Within the previous weeks, the Senegalese government announced that it has arrested several people with links to Boko Haram, including the wife of a Boko Haram fighter, and several imams suspected of being propagators on behalf of the Boko Haram. In one of the arrests, over 500million CFA Francs (over N200million or close to $1million) was supposedly recovered from the home of the suspect. Another noteworthy fact is that a young man was arrested in Dakar whose brother died fighting in the Lake Chad insurgency over 1,000 miles away from Senegal.
The aftermath of these arrests has been a heightening of Senegal’s security alertness, and the panic-triggered suggestion that the niqab be banned. What neither the Senegalese, their French overlords nor their American partners have considered so far is the effect a crackdown on supposed Boko Haram may end up having on their country.
The most likely faction to which the Senegalese suspects belong is the faction run by Khalid Al-Barnawi, rather than the faction run by Abubakar Shekau which has metamorphosed into the current Islamic State West African Province. The most clear indicator lies in the murky past of Khalid Al-Barnawi, who operated for years in the Mali-Senegal-Gambia-Mauritania axis. He is said to own extensive commercial interests in the area, in addition to have on several occasions married local women. On his return from the Sudan in the late 90’s he ran carjacking, smuggling, drug running, arms and people trafficking, hotel and transportation operations in the region. He worked closely with GSPC remnants as they fled southwards to the Sahelian states, and organized kidnapping for ransom operations alongside both Abdul-Malik Drukdel and Mukhtar Bel Mukhtar which raked in millions of dollars for what later became Al-Qaeda In The Islamic West (AQIM). His share of the proceeds from these kidnappings were said to have been invested into expanding his commercial holdings across the region.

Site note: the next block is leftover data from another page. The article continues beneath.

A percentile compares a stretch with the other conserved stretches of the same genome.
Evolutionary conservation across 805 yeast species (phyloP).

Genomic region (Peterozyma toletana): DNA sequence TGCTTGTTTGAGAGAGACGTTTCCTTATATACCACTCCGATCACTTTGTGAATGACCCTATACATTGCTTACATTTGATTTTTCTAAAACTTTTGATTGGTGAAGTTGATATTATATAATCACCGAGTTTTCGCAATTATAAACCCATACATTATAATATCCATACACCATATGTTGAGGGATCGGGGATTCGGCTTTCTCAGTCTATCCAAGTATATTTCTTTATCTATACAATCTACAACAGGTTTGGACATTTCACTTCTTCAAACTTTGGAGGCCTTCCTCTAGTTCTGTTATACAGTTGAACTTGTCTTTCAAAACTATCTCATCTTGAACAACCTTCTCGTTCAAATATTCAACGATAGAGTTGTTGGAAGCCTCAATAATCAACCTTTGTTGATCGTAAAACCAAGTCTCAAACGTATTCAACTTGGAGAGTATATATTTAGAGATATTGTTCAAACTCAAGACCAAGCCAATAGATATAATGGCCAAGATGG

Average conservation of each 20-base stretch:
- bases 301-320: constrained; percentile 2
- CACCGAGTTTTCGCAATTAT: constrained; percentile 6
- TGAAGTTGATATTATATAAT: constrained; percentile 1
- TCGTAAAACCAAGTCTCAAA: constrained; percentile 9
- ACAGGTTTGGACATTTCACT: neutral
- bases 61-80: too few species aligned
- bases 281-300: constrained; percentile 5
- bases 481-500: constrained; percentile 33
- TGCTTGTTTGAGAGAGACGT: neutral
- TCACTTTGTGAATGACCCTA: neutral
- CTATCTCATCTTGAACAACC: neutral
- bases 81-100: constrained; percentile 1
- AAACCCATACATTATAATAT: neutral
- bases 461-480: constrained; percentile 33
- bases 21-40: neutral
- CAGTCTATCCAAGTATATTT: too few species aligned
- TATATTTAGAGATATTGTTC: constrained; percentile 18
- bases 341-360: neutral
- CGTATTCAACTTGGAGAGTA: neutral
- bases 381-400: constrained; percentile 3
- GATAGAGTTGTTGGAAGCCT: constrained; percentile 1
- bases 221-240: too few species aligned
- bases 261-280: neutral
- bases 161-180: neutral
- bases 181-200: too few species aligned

Following his return to Nigeria to establish an Al-Qaeda branch here, a project which ultimately merged with Abu Usamah Al-Ansari’s own project to become Ansarul-Muslimiin, he definitely maintained his networks in the Senegal-Gambia-Mali-Mauritania axis, most likely relying on them to aid his operations down here in the Lake Chad region. Definitely also, Khalid Al-Barnawi maintained relations with Mukhtar Bel Mukhtar and his factions considering what has been described as a close friendship and ideological affinity between them, and on several occasion training was passed from Bel Mukhtar’s Al-Murabituun to Khalid’s group which used the name Harakatul-Muhajiriina wal-Mujahidiin to differentiate itself from the rest of what was then known as Ansarul-Muslimiin.
Ansarul-Muslimiin especially the special group at that time led by Khalid Al-Barnawi known as Harakatul-Muhajiriin, maintained strong links with the various factions that ruled over Northern Mali during 2012, with many of Ansarul-Muslimiin’s fighters sent to receive training from their more experienced colleagues in Mali.
However, not only fighters linked to Khalid Al-Barnawi ended up in Mali , fighters from the group led by Abubakar Shekau also made their way at the same time to Northern Mali to be trained, as part of efforts by Al-Qaeda’s local branch to woo Abubakar Shekau and his fighters into the Al-Qaeda family, efforts which ended when Shekau and his group gave the ba’yah to Abu Bakr Al-Baghdadi and Islamic State. Apart from minor links like this, Shekau and his forces have no deep ties to the Sahel region, and even thinner ties to Senegal, as their priority was never on expanding their jihad to such far off areas. Rather their focus has been on their immediate areas, notably Northeast Nigeria and close by areas around the Lake Chad region.
Khalid Al-Barnawi and his network on the other hand has maintained extensive links and ties wth various Al-Qaeda factions operating in the Sahel/Maghrib region, especially the trio of Al-Murabituun, AQIM and Ansarud-Deen. In addition to the extensive commercial interests of the network in Senegal and the Gambia, several Senegalese, Mauritanians and Gambians have fought in its ranks, albeit in negligible numbers. Profits from investments in that Senegal-Gambia area have played a major role in financing the establishment of Khalid’s network in Nigeria, its survival after several cells were wiped out in Zaria and Sokoto, its operations e.g SARS jail break in Abuja, Jos Bombings, UN Hqtrs Bombing in Abuja, its silent expansion into Northern Cameroon, its resurgence after the Multinational Offensive against Boko Haram starting last year, and the formation of its silent economic empire that now spans across Nigeria and Northern Cameroon.